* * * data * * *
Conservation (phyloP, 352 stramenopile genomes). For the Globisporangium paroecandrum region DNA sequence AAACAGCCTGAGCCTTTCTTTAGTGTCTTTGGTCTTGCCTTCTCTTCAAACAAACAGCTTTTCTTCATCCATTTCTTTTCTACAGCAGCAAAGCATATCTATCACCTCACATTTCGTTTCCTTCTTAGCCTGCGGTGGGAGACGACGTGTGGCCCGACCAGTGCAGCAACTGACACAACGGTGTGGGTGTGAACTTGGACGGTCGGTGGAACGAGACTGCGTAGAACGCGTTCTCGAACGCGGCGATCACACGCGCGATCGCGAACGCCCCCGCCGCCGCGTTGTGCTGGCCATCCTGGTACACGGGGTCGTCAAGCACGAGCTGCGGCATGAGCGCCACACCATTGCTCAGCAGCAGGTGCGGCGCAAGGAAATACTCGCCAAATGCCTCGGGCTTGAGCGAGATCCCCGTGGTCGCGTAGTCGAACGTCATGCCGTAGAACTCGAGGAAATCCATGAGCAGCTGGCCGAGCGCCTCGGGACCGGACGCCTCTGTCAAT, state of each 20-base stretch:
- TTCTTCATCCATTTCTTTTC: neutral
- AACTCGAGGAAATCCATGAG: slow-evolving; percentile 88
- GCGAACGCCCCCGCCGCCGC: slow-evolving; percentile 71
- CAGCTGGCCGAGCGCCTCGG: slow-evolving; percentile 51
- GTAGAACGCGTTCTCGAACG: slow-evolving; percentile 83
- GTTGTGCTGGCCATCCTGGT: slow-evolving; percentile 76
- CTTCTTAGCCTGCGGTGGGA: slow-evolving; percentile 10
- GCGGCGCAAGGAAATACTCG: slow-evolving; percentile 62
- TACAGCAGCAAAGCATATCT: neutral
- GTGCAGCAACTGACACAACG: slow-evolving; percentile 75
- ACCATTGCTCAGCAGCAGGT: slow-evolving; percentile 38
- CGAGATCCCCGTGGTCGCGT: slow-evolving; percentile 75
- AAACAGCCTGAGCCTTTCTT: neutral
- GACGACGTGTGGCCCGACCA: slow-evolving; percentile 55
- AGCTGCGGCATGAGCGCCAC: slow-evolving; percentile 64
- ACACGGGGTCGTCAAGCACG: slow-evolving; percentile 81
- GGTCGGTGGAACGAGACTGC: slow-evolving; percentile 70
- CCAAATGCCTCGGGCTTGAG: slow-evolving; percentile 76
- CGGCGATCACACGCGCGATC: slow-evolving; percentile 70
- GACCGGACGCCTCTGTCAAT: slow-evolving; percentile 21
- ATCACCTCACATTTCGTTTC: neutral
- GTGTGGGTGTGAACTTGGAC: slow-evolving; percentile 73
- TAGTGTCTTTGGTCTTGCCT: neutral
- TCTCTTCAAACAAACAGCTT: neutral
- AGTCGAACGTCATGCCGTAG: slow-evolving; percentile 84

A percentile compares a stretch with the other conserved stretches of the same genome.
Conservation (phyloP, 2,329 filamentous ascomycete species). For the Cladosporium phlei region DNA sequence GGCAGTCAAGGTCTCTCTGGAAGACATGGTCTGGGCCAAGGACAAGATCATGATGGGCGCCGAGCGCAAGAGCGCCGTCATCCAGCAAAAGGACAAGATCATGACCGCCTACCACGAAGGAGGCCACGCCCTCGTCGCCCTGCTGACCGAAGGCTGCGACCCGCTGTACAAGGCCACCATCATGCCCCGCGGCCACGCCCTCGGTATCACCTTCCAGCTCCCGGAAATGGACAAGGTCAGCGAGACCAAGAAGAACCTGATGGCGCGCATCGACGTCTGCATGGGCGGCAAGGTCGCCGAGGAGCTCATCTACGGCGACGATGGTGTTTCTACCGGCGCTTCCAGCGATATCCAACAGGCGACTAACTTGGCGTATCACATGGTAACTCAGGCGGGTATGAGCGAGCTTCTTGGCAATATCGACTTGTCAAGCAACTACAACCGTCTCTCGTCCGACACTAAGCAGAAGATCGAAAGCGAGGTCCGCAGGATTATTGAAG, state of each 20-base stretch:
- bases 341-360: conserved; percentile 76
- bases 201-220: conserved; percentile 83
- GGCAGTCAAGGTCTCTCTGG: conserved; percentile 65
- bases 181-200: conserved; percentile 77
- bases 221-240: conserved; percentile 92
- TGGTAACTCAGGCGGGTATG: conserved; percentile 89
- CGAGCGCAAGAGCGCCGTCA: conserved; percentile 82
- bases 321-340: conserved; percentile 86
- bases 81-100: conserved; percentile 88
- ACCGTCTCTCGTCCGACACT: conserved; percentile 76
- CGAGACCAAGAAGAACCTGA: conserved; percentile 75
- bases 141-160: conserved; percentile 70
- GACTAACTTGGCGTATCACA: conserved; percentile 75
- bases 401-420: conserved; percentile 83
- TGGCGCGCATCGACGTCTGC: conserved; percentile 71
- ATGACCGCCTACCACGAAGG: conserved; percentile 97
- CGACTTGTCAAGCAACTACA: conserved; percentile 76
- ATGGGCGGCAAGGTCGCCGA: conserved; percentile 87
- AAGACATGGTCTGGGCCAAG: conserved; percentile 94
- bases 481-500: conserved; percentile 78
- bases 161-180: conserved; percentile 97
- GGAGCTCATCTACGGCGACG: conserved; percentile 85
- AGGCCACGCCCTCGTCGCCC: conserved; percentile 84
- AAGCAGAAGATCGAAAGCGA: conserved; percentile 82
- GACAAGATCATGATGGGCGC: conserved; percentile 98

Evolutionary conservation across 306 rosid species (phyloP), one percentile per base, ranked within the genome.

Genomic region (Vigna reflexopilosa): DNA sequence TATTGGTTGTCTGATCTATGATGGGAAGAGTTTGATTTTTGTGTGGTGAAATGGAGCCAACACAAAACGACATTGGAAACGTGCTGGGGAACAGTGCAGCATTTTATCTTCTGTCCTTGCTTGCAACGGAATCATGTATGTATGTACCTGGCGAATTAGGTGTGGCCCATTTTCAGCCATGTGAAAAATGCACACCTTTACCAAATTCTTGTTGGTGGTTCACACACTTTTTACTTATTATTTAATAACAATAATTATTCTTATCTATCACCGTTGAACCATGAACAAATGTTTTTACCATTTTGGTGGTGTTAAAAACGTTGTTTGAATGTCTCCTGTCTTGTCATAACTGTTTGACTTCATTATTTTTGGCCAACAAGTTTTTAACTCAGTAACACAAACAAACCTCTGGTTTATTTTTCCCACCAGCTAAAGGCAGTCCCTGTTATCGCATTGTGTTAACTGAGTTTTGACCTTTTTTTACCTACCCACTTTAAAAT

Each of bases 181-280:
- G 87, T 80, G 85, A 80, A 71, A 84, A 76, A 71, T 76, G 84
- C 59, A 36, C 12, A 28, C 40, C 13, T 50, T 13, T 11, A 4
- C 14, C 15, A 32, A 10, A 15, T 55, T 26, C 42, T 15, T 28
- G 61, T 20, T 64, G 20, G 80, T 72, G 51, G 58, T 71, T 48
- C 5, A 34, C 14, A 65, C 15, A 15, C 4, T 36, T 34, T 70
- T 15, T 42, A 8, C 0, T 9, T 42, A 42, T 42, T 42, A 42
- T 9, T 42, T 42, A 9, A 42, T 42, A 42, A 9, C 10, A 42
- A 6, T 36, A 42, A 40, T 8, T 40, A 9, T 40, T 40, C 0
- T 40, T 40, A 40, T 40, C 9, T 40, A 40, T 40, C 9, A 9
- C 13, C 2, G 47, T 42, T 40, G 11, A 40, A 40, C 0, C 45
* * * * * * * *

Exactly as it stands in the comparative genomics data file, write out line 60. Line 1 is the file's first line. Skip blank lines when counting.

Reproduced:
- G 61, T 20, T 64, G 20, G 80, T 72, G 51, G 58, T 71, T 48